An 18th Century visitor to Ballyshannon

In 1775 Richard Twiss wrote: ‘The next day I arrived in Ballyshannon and was so pleased by its beautiful situation that I remained there four days. It is a small town situated near the sea with a bridge of fourteen arches, over a river, which a little lower falls down a ridge of rocks, about twelve feet, and at low water forms the most picturesque cascades I ever saw. It is rendered still more singular and interesting being by being the principle Salmon Leap in Ireland”

In 1776 Richard Twiss wrote a book called “A tour of Ireland in 1775” which must be one of the earliest observation and account of Irish life taken from a purely tourist perspective.

His Irish visit took place a year earlier when he arrived in Dublin on the fifth of June 1775 after sailing from Aberystwyth in Wales. Whilst in Dublin he saw the new Irish Houses of Parliament in College Green which he greatly admired and remarks that the building was begun in 1729 and took ten years to complete. After visiting some hospitals and other buildings that took his interest in Dublin he went south to Co Wicklow visiting Powerscourt House and waterfall.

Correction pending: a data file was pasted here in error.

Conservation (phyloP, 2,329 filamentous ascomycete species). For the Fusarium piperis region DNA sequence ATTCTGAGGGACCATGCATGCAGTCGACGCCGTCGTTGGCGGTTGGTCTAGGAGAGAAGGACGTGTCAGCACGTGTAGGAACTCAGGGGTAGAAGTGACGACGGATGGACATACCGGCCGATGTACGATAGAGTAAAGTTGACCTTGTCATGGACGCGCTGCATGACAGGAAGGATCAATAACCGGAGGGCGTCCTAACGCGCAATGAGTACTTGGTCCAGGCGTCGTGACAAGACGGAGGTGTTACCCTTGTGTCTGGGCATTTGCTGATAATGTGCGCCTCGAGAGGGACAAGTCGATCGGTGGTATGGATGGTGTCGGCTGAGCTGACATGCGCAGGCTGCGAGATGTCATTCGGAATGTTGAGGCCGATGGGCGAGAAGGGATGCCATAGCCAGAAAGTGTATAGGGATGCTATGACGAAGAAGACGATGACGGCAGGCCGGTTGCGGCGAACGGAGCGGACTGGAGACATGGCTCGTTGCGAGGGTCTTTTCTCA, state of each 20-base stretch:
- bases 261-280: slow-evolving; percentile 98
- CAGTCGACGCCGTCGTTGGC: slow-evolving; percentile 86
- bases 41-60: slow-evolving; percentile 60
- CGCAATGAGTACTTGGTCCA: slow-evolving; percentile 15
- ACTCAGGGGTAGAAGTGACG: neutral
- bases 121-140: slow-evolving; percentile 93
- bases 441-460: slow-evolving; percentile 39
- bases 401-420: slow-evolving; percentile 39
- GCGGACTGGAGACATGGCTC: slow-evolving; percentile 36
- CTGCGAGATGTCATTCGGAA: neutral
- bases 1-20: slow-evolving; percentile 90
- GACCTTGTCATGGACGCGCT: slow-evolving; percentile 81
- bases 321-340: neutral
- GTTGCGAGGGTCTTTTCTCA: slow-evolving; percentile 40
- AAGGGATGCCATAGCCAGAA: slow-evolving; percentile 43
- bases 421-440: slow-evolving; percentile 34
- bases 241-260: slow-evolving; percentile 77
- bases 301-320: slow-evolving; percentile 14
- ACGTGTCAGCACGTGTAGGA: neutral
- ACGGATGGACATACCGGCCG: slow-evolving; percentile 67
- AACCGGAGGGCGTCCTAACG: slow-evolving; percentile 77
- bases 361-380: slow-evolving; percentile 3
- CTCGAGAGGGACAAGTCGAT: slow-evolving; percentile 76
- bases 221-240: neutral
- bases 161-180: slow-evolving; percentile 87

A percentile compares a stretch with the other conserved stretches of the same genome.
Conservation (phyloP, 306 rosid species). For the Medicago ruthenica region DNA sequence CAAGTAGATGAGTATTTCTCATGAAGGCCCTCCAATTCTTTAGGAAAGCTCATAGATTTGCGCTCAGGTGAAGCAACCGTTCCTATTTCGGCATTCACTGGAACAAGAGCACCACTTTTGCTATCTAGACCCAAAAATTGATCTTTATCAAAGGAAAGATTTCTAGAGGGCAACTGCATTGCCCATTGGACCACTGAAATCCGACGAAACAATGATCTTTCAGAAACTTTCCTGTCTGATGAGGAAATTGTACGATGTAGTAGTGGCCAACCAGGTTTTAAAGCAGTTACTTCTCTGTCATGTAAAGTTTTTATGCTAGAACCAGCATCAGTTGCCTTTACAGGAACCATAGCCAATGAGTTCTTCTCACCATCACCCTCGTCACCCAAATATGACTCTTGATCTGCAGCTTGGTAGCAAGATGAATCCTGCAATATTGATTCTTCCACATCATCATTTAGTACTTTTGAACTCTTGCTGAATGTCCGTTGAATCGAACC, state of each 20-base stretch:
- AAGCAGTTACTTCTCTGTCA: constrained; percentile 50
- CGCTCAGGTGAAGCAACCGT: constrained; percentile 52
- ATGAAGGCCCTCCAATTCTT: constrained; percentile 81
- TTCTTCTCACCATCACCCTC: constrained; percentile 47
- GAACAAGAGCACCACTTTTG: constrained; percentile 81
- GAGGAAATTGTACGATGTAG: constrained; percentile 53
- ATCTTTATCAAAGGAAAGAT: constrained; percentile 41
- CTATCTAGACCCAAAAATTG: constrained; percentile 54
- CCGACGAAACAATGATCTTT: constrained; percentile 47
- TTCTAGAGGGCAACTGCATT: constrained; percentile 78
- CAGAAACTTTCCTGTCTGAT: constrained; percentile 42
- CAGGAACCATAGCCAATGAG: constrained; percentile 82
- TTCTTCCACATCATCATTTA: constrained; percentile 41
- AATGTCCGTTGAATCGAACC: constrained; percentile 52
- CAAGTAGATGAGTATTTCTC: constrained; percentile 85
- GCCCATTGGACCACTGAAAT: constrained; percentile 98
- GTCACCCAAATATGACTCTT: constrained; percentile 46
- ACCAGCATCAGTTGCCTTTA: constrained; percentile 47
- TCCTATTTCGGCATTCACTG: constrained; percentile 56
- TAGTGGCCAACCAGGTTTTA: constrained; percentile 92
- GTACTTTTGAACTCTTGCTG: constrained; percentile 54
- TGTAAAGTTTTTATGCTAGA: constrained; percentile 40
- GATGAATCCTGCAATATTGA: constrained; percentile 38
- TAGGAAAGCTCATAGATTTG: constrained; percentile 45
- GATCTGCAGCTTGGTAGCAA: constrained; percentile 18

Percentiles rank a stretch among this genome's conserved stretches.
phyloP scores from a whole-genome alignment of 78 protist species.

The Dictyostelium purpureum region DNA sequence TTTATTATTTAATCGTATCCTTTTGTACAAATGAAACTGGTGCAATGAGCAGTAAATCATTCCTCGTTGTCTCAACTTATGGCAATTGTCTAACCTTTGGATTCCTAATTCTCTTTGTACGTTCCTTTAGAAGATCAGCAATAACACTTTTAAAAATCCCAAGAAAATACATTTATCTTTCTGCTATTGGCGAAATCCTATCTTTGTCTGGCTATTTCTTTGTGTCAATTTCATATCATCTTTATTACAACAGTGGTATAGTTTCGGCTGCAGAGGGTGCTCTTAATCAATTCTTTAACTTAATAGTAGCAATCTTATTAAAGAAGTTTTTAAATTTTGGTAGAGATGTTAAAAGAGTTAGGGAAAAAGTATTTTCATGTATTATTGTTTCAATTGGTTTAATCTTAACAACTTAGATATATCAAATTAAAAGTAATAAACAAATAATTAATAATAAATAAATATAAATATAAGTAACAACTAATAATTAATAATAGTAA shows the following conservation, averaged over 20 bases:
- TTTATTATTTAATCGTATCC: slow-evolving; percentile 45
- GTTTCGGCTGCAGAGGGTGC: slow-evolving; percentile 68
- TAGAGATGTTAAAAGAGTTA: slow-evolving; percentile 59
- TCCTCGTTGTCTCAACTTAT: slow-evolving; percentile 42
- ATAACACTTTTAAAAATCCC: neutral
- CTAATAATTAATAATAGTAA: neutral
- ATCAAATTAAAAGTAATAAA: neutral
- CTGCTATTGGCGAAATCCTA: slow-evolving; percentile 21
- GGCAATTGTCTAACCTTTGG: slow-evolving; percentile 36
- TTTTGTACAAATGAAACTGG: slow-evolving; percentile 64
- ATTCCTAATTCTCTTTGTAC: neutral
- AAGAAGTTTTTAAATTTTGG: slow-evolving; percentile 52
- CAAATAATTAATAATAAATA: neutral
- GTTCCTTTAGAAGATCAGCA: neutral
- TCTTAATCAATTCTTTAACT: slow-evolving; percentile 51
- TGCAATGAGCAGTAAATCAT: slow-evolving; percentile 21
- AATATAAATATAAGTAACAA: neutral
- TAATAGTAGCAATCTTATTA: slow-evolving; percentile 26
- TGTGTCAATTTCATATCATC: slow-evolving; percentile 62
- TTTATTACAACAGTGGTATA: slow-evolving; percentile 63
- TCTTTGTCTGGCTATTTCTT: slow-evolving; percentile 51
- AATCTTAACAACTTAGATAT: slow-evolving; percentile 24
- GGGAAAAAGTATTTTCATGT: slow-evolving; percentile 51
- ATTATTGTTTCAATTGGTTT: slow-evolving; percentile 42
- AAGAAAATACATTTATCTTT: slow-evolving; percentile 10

Irish Houses or Parliament now the Bank of Ireland building in College Green

He commented about the predominance of the Irish language been spoken,

“The Irish language is still understood and spoken by most of the common people but by few of the better sort: The books which are printed in it consist only of a few devotional tracts”

He adds a small dictionary of Irish words into his guide that would be useful to the visitor or traveller.

In July of that year he set out north to Drogheda, visiting Armagh, Belfast, Derry and Donegal and many other places, he eventually arrived in Ballyshannon where he was particularly impressed by the falls sited above the island of Inish Saimer remarking that: